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Oil Rallies Again as US Crude Output Declines

June 28, 2017 at 16:45 by Andrew Moran

Oil futures are rallying for the fifth straight session on Wednesday as government data show a decline in US crude output and a bigger-than-expected drop in US gas stockpiles. Global supplies remain high, but they are receiving a breather thanks to lower US production levels.

July West Texas Intermediate (WTI) futures rose $0.40, or 0.90%, to $44.64 per barrel at 16:27 GMT on Wednesday on the New York Mercantile Exchange. US crude is on track for a five-session win streak.

Brent, the international benchmark for oil prices, is also climbing midweek. August Brent crude futures jumped $0.52, or 1.11%, to $47.17 a barrel on London’s ICE Futures exchange.

Despite their immense losses this month, US crude and Brent have been able to pare their losses to 7.5% and 5.7%, respectively, month to date. Meanwhile, year-to-date, US crude has shed more than 20%, while Brent crude has plunged about 20%.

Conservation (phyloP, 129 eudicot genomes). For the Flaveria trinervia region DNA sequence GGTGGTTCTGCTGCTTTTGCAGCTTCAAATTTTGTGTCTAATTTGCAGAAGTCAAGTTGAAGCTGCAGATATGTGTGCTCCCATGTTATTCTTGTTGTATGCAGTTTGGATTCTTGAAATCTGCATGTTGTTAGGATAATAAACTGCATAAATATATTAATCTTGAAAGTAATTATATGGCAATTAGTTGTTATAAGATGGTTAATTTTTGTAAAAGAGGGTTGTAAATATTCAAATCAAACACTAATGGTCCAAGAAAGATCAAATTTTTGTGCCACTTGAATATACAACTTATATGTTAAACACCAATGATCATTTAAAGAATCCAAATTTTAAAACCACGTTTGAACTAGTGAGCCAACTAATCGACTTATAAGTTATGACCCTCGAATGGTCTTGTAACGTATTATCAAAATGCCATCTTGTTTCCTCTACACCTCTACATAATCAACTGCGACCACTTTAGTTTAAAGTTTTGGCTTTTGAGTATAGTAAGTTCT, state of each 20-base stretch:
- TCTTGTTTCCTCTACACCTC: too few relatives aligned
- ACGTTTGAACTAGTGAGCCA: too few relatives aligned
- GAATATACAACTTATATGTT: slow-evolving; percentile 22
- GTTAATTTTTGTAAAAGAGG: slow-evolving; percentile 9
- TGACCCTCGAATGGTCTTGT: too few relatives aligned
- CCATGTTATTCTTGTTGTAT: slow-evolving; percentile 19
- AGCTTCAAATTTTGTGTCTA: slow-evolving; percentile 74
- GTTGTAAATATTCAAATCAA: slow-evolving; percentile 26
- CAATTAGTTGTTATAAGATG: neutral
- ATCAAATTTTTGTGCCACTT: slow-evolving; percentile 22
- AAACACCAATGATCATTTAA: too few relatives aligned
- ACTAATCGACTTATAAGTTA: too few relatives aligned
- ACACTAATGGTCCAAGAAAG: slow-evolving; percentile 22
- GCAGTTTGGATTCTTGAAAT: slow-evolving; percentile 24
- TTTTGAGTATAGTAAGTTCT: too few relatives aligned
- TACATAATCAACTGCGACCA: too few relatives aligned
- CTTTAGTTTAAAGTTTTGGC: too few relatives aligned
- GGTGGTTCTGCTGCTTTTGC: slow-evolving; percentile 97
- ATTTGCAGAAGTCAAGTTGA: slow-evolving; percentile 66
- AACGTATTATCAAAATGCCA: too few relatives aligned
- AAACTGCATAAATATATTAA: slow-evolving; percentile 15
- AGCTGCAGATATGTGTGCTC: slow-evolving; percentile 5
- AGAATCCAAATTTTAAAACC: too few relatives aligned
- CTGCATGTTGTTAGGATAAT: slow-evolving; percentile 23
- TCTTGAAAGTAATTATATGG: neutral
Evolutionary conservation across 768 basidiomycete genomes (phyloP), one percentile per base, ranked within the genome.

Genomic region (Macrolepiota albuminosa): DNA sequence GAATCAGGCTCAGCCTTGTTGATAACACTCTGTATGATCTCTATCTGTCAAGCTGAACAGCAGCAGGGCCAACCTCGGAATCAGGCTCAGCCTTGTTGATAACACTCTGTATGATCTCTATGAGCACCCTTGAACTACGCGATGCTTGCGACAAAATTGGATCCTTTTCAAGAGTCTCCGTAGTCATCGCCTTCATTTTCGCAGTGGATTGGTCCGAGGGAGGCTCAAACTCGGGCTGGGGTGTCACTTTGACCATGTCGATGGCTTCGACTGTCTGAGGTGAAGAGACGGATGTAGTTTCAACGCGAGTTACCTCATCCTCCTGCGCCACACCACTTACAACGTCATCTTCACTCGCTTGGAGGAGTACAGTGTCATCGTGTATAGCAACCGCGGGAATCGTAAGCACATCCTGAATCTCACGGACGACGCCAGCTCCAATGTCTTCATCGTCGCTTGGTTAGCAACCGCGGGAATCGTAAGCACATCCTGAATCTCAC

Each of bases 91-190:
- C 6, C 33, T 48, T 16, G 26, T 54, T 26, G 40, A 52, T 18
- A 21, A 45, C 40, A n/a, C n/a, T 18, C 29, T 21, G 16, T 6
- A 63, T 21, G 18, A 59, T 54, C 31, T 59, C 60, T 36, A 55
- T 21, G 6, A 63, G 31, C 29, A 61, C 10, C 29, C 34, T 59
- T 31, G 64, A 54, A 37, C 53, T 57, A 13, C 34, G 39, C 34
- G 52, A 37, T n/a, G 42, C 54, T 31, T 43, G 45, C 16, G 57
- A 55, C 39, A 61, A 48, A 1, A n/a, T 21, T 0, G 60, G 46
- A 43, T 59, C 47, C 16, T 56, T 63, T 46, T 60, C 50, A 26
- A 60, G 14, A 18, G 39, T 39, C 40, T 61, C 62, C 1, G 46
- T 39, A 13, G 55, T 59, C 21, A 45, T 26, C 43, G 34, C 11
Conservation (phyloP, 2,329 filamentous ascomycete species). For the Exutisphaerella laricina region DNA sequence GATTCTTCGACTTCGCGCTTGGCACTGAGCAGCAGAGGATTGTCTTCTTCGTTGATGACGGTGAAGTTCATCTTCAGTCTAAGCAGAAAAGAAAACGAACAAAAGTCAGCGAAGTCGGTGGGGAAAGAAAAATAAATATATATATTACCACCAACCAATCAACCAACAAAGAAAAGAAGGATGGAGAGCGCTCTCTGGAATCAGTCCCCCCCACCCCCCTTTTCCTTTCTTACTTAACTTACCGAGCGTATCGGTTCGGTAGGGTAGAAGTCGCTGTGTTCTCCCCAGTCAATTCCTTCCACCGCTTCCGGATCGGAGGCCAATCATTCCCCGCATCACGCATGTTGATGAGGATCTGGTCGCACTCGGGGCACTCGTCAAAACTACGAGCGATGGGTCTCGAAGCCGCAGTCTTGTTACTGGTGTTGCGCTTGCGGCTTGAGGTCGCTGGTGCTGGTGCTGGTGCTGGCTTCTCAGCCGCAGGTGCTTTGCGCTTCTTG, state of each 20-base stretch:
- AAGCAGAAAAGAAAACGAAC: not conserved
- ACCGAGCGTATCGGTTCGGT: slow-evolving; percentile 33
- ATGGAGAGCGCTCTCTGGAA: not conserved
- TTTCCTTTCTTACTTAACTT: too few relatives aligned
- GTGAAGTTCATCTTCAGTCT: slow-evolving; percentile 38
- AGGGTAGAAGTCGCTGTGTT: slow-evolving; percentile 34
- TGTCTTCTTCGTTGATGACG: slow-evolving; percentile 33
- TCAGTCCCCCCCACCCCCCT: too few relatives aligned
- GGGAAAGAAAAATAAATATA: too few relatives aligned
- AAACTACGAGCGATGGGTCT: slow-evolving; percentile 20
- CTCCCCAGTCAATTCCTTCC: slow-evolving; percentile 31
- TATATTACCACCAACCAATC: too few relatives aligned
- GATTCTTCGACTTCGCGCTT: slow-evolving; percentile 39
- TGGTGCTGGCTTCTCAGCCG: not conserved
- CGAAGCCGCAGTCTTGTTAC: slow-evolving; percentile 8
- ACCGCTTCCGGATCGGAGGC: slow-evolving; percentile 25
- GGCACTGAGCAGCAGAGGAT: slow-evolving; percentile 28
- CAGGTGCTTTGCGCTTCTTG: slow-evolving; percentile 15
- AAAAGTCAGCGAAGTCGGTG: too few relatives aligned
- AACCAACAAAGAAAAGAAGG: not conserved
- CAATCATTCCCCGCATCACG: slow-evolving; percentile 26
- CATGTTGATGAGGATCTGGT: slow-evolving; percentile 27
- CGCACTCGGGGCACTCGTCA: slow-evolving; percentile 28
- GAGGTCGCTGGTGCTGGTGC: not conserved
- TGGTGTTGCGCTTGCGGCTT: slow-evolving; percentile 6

According to the US Energy Information Administration (EIA), domestic crude stockpiles surged by 100,000 barrels last week. Analysts had forecast a decline of 3.25 million barrels. The data further highlighted that domestic crude output dipped by 100,000 barrels per day (bpd) to 9.25 million bpd for the week ending June 23. Gasoline stockpiles plummeted by 900,000 barrels and distillate stockpiles dropped by 200,000 barrels.

Experts note that higher oil prices will encourage US producers to continue their output levels. It is estimated that anything under $40 a barrel would prompt US oil firms to start trimming their production efforts.

With the Organization of the Petroleum Exporting Countries (OPEC) freezing output levels to 1.8 million bpd until March 2018, there is still an oil glut in international markets. Moreover, Nigeria and Libya, which are exempt from the OPEC agreement, have seen rising production figures in June.

The oil industry is trying to rebalance the market, but it is facing extensive pushback from the US because of the shale revolution persisting. There is no signs of it slowing down, especially after Energy Secretary Rick Perry renewed the administration’s support for accelerated US oil output.

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